Like millions of Mexicans, I grew up going to the cemetery every year on November 2 to visit our departed loved ones. The belief is that on that day, the dead are allowed to visit their loved ones. The Día de Los Muertos or Day of the Dead is a form of connection between the living and the dead, a ritual from our ancestors, and a religious tradition.
From bringing flowers and paying a short visit to the cemetery to having a music-included-picnic and family day by the tombs to preparing an altar with pictures and memories of those who passed away, Día de Los Muertos in Latin America is a family affair. The tradition, however, varies from regions to countries.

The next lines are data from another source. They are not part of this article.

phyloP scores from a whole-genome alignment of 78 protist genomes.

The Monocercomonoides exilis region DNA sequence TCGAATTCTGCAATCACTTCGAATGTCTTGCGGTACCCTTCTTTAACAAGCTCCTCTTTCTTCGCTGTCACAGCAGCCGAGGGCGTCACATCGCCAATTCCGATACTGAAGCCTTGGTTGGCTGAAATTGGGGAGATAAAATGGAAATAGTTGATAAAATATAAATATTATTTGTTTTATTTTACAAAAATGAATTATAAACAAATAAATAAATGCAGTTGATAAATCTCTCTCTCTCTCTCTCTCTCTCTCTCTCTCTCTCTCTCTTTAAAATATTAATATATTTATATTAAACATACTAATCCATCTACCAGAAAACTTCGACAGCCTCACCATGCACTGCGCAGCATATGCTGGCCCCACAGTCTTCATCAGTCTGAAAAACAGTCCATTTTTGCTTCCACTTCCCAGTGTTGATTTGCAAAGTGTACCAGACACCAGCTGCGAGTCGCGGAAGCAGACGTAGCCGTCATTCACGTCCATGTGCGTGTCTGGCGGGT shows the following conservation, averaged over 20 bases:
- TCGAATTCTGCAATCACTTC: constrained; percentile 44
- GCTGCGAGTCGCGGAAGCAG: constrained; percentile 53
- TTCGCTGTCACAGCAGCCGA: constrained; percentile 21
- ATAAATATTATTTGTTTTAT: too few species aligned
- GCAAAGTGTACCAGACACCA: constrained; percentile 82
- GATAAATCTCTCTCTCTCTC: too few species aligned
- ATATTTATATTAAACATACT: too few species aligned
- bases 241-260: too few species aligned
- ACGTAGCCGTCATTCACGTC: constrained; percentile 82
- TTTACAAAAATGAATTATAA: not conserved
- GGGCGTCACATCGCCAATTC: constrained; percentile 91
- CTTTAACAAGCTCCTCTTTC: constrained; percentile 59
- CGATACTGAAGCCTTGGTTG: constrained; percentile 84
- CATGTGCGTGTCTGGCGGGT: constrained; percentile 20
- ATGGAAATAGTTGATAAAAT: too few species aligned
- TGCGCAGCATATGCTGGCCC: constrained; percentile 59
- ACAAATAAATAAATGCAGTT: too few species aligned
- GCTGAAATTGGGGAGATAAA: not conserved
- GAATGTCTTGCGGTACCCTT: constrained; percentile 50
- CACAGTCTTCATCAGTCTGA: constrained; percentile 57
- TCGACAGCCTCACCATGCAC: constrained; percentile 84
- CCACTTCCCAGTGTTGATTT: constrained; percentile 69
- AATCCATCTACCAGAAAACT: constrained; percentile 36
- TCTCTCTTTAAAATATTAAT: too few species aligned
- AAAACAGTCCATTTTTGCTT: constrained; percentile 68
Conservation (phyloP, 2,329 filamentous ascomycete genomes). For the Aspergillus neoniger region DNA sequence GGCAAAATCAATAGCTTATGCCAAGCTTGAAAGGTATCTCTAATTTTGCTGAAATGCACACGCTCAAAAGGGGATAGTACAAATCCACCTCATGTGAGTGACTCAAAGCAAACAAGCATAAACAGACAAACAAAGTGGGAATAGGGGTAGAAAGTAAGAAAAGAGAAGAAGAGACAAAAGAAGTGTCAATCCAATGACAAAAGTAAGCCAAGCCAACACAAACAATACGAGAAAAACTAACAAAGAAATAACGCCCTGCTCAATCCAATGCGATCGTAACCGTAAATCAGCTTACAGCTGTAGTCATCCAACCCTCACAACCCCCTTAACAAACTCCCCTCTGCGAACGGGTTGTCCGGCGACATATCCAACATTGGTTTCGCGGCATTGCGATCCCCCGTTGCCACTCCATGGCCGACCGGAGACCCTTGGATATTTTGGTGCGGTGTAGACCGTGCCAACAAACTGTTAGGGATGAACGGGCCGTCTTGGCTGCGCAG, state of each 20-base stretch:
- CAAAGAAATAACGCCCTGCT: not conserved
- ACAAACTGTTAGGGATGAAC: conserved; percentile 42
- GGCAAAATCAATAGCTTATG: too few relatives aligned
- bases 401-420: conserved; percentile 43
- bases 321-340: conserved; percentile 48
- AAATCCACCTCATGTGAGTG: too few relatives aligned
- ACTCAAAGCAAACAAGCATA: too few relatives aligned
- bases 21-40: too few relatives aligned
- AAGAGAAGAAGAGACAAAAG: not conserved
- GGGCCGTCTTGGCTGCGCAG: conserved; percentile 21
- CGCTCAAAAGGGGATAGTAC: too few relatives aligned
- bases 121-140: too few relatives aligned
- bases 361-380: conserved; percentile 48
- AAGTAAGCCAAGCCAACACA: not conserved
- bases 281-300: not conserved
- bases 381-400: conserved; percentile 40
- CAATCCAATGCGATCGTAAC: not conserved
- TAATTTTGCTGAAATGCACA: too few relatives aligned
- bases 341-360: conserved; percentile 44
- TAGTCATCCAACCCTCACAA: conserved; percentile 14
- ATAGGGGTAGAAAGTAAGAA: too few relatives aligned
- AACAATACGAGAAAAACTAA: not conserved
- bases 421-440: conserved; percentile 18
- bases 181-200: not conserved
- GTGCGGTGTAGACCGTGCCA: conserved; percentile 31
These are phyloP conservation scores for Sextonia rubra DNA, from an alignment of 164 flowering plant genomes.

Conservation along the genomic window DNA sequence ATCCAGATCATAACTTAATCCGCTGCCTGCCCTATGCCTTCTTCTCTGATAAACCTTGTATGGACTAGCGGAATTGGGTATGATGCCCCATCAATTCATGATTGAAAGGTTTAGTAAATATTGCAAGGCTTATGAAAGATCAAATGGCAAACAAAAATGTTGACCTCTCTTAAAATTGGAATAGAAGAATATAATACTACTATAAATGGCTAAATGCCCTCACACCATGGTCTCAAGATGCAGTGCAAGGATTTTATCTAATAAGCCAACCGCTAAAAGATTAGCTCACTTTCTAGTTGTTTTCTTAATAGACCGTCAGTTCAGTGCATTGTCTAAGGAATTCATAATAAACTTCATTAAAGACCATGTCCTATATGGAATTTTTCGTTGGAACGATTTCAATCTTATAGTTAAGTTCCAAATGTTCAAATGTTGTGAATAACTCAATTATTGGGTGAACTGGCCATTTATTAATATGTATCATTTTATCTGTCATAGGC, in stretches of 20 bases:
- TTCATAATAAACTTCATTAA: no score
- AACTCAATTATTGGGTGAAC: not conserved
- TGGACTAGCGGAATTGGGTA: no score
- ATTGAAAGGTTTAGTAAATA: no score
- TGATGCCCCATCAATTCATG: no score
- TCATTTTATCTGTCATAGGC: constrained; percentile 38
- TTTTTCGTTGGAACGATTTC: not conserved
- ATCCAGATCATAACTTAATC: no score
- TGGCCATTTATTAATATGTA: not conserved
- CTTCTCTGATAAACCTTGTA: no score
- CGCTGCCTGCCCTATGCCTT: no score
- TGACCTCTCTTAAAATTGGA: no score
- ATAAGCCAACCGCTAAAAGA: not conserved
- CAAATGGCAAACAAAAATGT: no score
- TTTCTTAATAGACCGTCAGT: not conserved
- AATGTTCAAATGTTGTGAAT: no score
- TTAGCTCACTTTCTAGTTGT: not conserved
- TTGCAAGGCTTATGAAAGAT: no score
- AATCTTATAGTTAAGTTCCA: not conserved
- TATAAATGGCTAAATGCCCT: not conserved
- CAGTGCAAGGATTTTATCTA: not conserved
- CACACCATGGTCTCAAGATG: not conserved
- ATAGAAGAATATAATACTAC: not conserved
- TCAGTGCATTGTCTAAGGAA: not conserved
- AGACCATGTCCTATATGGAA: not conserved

The US Hispanic/Latino community also celebrates this tradition; actually, the Day of the Day has become a special occasion for many across cultural background. In California and other states, over the last three decades Día de Los Muertos has become and expression of art and a display of community.